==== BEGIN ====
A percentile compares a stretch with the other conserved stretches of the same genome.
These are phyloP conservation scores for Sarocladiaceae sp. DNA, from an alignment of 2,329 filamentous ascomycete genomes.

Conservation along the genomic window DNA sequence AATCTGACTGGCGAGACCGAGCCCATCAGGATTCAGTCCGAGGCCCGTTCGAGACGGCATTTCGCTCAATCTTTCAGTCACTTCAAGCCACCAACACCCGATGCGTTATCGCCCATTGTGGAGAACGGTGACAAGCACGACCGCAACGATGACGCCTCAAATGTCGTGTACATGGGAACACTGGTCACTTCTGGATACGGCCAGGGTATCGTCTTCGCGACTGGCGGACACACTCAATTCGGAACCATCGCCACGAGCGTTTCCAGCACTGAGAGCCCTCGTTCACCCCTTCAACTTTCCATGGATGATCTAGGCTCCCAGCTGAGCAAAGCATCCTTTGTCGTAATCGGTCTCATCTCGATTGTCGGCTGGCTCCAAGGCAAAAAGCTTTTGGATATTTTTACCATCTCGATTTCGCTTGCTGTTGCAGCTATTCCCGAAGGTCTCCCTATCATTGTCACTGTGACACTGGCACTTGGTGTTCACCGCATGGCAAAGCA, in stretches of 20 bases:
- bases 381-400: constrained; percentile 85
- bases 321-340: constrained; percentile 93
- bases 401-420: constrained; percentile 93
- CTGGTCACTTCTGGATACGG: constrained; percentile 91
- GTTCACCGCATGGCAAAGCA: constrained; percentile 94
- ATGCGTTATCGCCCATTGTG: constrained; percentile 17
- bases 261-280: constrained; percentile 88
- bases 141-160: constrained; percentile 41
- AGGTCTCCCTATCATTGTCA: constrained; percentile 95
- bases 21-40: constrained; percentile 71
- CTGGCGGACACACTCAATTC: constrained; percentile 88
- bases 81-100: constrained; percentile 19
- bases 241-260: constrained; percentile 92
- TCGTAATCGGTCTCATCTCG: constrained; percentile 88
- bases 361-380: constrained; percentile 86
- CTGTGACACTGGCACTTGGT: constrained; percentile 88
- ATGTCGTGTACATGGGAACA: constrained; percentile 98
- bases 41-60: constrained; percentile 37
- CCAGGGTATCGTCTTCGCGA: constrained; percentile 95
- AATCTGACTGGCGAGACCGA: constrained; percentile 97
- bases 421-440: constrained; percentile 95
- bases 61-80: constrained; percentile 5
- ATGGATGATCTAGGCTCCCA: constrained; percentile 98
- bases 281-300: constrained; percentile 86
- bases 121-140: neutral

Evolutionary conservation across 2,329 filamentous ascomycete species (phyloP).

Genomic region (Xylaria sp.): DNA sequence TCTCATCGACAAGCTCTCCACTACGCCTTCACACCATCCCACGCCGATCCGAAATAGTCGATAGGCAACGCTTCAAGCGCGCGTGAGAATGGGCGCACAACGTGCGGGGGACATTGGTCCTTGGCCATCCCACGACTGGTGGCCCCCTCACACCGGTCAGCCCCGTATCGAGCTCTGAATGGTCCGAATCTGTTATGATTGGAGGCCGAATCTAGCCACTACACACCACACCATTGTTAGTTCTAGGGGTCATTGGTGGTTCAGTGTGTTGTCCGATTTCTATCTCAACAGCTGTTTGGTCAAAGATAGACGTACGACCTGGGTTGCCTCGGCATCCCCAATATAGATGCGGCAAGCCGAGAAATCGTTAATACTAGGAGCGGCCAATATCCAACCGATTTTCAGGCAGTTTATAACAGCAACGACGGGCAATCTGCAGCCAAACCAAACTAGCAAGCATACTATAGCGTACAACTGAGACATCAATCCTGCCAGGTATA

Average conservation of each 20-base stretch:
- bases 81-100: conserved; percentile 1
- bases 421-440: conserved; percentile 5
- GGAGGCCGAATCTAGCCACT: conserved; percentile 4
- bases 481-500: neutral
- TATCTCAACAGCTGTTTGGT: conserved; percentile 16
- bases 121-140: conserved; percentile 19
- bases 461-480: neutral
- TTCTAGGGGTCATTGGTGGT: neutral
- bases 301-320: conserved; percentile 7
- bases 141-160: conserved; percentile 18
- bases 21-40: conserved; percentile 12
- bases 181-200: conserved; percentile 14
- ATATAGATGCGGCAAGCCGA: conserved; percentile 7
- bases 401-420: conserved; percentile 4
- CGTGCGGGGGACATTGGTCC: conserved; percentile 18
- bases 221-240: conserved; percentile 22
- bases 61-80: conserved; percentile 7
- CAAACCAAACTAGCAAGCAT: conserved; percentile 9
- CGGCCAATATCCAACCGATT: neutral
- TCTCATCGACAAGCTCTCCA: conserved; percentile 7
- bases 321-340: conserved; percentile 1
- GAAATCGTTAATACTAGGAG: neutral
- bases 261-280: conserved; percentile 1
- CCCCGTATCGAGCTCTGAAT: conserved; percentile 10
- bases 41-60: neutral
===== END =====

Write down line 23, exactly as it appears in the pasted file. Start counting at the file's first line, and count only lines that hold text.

- AATCTGACTGGCGAGACCGA: constrained; percentile 97